Round Two…

The poor kid.

As if losing the genetic lottery, and a functioning pancreas, isn’t enough, the poor boy got my teeth as well.  His first set of braces were in 3rd grade, before he was diabetic.  He was looking a little bucky-beaver like, so they put a mini set of braces on him to pull the front teeth back in.  It worked wonderfully, and he only had them on for about a year.  Two years later it was time for phase two, before he hits his growth spurt.  *snort*  That kid is doomed to be short, endo pegged him to top at at 5’9″, but I digress.  The orthodontist put on (in?) a Mara Device with a pallet expander.  The whole thing is stainless steel.  He broke it twice.  By grinding his teeth.  The first one lasted almost 6 months, the second, a around 3 months.  The orthodontist gave me a lecture with the first one about not eating carrots, hard food, sticky candy (as if), and didn’t quite believe me when I said he hadn’t.  When the second one broke, she did.  And then she decided that perhaps that wasn’t the best appliance for him, and since he was nearly done, she switched him to a Twin Block appliance, which looks like a retainer on steroids, and you get one for top and bottom.  He wore it until school started when I gave up trying to enforce it, and he kept “forgetting” it.  But it worked!  His bite is lined up nicely, and now he has a full set of braces.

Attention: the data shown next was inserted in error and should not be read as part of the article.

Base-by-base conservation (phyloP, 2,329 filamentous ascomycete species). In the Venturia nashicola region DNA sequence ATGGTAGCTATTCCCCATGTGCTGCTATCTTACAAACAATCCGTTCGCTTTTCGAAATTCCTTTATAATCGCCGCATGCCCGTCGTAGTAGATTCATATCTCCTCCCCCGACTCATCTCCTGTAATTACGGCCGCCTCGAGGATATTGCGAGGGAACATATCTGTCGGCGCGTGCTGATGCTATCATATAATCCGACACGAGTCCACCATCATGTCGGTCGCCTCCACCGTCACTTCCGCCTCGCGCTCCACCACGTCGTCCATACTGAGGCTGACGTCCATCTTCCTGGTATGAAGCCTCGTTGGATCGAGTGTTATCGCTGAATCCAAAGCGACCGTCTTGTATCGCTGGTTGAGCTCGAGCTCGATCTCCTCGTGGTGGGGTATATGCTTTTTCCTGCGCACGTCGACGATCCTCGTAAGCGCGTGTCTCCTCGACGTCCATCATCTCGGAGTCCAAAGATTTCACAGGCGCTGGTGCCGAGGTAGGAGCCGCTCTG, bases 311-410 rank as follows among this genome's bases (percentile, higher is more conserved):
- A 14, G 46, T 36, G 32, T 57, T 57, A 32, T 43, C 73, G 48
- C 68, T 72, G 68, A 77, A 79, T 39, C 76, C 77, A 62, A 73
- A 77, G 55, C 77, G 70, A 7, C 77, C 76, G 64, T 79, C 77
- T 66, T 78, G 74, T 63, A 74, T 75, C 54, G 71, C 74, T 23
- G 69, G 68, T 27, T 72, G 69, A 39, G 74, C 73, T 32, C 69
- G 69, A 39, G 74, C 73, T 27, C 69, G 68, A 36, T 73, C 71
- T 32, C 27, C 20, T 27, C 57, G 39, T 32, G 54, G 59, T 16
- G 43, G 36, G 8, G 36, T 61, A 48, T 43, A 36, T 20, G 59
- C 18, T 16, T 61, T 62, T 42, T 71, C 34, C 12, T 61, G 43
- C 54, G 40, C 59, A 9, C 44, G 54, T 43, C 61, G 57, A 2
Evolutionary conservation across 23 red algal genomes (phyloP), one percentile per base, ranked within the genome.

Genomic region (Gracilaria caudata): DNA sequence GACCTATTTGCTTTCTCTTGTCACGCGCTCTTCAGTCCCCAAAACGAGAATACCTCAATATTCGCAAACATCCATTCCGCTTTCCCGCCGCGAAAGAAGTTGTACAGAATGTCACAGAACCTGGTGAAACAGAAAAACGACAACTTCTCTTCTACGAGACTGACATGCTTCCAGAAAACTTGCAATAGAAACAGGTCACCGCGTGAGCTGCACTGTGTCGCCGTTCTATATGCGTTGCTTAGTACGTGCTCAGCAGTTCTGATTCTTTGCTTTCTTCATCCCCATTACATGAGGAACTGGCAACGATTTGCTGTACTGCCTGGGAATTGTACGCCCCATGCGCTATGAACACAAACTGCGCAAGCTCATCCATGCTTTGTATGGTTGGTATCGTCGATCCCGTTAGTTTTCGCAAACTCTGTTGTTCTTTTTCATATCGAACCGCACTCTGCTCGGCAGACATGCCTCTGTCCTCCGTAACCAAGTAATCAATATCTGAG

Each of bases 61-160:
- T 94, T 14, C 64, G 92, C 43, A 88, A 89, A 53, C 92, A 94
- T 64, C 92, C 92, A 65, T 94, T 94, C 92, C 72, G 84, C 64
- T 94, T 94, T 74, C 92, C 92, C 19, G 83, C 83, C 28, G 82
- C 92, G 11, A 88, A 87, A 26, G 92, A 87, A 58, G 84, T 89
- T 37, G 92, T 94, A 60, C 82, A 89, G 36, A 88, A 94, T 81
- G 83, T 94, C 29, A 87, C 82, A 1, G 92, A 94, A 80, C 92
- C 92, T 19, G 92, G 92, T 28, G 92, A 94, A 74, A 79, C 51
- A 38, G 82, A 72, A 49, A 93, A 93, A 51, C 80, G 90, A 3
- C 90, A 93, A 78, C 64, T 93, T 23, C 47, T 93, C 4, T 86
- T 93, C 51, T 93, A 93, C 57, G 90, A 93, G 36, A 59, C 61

The problem is, his mouth hurts.

No shit, you say, that’s what braces do.  It will go away in a few days, so just feed him soft foods until it does.

Sure.  Soft food.  Like what, mashed potatoes, mac & cheese, pasta, pudding, ice cream, smoothies?  All high-carb food.  A diabetic nightmare.  But hey, we’re managing.  Smoothies with no sugar, some protein powder and Greek yogurt (36 carbs for 2 cups), instant mashed potatoes (1/2 c, 20 carbs), the low sugar oatmeal he normally eats works well, but he’s still working on the PB sandwich for lunch.  This weekend, once the worst of it is over, I’m going to make apple dumplings (50 carbs) as a treat.  We’ll balance that out with meat and veggies, no bread or potatoes, and the meal carbs won’t be too bad.  And I think he deserves it.



One of my T1 mommies posted this on facebook and I like it.  I have no idea where it came from, or who wrote it, but I thought it was worth posting.


Hello there!

I don’t care about the color of your skin ,or how much money you have in the bank.